“Ten Grand to Start”

I talked to a lady this weekend who had been looking for a criminal-defense lawyer for her dad (I had a conflict; she wasn’t seeking to hire me). She said that one of the lawyers had asked for “ten thousand dollars to start.”

Ten thousand dollars is would be on the low end of the range of reasonable fees for the case, but “to start” is dangerous language when you’re hiring a criminal-defense lawyer.

0 responses to ““Ten Grand to Start””

  1. Yes, a better way to put it is $10,000 minimum. Ten thousand to start means frequent yelling at the client in the hallway for more money, if you want to practice law that way

  2. Not that I have ever quoted that sort of fee, but that just sounds to me like the lawyer is saying “the contract is ___________, and I would like to be paid in full up front, but if you cannot pay _________ up front then I would need at least $10K.”

    Although I do not love payment plans, a well respected Harris County criminal defense lawyers once told me, “Getting it all up front isn’t always going to be realistic.”

    Then again, I literally probably have AT LEAST $40K in unpaid fees that I am due under various contracts, so I probably ain’t the best to talk about successful businessing.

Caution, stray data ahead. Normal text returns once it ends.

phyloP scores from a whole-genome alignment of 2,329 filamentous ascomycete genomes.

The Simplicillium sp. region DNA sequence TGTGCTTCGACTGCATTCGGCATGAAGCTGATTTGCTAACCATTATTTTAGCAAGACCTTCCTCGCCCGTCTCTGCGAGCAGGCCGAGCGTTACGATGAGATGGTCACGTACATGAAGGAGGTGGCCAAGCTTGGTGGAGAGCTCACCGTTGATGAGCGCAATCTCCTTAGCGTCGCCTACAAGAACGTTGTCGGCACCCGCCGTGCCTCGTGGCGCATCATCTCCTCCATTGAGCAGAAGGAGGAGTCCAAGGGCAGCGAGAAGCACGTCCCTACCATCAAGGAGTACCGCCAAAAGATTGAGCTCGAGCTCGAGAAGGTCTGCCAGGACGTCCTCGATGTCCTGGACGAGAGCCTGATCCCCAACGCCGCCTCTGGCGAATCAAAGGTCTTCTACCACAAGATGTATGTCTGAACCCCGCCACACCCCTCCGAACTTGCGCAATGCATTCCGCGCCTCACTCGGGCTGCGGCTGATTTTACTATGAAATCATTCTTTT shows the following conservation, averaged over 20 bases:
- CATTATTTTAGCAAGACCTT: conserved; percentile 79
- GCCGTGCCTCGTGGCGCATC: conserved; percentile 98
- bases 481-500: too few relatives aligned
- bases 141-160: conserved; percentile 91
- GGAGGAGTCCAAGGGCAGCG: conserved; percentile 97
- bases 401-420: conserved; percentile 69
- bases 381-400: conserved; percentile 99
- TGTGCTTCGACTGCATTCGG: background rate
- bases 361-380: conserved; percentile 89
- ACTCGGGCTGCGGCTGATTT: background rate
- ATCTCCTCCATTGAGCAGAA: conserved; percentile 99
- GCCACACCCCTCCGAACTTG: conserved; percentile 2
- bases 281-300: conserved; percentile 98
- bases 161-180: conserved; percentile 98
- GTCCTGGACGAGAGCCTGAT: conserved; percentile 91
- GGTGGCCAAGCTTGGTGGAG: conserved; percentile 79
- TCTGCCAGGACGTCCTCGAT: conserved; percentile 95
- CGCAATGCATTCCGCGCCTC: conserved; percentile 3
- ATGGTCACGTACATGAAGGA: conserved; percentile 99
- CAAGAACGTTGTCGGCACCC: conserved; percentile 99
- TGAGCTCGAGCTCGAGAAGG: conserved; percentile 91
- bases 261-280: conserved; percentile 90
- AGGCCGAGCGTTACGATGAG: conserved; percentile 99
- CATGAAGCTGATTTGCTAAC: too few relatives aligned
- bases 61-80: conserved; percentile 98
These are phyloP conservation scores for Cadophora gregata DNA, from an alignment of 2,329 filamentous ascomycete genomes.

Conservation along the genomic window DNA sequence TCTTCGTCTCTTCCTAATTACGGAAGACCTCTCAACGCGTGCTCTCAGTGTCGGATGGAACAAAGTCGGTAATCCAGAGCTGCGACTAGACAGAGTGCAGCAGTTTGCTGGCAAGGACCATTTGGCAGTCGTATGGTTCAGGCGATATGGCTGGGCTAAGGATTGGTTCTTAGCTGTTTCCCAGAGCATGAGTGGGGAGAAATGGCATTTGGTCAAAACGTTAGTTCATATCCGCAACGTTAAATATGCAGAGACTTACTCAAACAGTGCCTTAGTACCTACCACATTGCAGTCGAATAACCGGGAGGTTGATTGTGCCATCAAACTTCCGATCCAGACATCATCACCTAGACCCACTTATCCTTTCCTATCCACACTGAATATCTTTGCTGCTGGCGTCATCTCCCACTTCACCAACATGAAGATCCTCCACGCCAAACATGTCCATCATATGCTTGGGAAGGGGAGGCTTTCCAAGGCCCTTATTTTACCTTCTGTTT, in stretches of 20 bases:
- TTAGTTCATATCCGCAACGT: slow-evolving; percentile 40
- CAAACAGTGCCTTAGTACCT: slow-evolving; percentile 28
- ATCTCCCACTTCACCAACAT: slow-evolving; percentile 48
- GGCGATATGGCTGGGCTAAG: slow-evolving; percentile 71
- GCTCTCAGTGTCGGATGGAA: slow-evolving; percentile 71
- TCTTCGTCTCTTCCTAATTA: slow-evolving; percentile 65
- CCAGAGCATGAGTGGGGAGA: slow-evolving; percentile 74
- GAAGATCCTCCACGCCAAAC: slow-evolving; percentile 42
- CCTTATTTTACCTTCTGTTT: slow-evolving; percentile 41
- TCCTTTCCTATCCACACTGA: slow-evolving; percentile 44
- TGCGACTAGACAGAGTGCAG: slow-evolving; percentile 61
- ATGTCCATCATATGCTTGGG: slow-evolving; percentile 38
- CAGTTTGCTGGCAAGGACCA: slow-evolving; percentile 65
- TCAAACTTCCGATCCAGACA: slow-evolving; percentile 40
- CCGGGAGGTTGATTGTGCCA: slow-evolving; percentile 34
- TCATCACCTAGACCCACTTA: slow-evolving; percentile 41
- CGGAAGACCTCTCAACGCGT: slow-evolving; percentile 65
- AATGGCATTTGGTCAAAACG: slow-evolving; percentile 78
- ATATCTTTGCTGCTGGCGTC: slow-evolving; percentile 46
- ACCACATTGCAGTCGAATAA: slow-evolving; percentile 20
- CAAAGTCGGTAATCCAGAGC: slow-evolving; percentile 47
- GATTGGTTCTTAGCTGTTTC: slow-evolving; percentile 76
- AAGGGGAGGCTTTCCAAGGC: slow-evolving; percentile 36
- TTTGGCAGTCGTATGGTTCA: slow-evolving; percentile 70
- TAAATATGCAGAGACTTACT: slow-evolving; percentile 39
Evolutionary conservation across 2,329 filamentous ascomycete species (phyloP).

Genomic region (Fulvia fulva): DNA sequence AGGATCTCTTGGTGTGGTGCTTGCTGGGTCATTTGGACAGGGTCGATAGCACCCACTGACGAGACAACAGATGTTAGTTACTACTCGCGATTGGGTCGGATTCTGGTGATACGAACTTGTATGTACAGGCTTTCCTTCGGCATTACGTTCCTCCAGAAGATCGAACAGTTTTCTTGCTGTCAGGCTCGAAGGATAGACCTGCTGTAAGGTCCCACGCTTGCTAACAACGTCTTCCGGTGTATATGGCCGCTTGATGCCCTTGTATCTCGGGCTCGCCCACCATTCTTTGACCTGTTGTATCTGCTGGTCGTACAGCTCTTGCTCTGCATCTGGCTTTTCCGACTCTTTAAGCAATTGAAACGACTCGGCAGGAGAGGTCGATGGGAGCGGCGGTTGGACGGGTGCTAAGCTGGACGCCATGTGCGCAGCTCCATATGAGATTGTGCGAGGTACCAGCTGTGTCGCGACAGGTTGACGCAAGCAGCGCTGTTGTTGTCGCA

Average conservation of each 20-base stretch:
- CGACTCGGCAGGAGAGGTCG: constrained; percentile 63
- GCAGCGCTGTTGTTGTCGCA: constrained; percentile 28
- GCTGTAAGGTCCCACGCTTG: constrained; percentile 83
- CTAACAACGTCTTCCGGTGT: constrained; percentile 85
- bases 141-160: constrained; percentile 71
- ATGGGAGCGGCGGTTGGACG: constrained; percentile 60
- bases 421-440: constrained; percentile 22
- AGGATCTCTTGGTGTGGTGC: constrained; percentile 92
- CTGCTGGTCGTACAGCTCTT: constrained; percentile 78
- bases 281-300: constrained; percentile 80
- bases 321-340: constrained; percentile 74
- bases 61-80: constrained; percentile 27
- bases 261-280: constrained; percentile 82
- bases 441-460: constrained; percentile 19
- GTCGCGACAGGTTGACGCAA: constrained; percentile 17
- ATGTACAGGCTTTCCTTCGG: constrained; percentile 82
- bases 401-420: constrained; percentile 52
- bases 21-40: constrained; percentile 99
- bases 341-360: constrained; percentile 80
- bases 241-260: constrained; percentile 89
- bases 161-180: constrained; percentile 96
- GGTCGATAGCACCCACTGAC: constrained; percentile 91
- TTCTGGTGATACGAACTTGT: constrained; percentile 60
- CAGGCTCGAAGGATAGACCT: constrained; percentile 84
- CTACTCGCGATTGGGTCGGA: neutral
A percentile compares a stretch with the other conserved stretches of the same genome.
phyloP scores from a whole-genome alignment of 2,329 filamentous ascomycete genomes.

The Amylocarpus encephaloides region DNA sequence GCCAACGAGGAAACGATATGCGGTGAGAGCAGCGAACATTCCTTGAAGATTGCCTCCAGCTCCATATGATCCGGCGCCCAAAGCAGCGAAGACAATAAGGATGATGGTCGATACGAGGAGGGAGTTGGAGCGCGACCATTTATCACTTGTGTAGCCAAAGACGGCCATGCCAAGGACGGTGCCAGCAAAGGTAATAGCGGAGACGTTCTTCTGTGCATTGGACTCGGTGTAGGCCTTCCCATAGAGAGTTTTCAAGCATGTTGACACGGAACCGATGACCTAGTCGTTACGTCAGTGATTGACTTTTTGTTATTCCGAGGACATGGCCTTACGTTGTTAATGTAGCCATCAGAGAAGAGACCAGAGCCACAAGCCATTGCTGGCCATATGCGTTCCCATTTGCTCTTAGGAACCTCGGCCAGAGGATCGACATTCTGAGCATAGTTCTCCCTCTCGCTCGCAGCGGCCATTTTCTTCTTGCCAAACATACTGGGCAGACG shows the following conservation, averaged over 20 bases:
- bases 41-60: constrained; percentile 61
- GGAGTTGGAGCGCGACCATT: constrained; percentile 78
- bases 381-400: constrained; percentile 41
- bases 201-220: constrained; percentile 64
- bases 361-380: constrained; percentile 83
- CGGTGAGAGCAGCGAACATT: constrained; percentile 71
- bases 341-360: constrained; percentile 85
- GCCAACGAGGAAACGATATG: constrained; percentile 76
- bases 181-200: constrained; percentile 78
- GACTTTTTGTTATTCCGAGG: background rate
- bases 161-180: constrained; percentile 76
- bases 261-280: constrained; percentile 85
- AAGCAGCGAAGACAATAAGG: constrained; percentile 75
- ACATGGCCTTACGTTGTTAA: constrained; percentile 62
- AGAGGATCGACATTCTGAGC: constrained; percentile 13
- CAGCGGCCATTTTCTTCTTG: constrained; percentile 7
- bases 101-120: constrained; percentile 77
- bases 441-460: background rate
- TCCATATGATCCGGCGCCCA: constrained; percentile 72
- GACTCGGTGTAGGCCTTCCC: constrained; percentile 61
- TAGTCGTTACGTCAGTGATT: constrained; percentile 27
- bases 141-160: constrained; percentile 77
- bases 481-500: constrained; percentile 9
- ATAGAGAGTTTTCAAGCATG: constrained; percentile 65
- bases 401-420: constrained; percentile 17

3. ten thousand or one hundred thousand, it doesn’t matter when you want the BEST, and you, Mark, are the BEST!

  4. I agree – using “to start” language is dangerous at BEST. I always require my prospective clients to come in and meet me first – discuss their case – and then quote a flat fee covering the whole shabang.

  5. That’ll teach me not to elide so much here. “To start” is dangerous to the client because it leaves him with unlimited exposure for legal fees. If the lawyer is avaricious, he’ll figure out how much the client can afford, bleed him dry, and then withdraw for nonpayment of the last part of the fee.

    Much better for the client to have a flat fee, or at least a written contract setting out how the fee will be determined.

  6. Could she have misunderstood. Maybe $10K non-trial and an additional specified amount if set for trial? The “to start” language can only lead to problems as the case proceeds.

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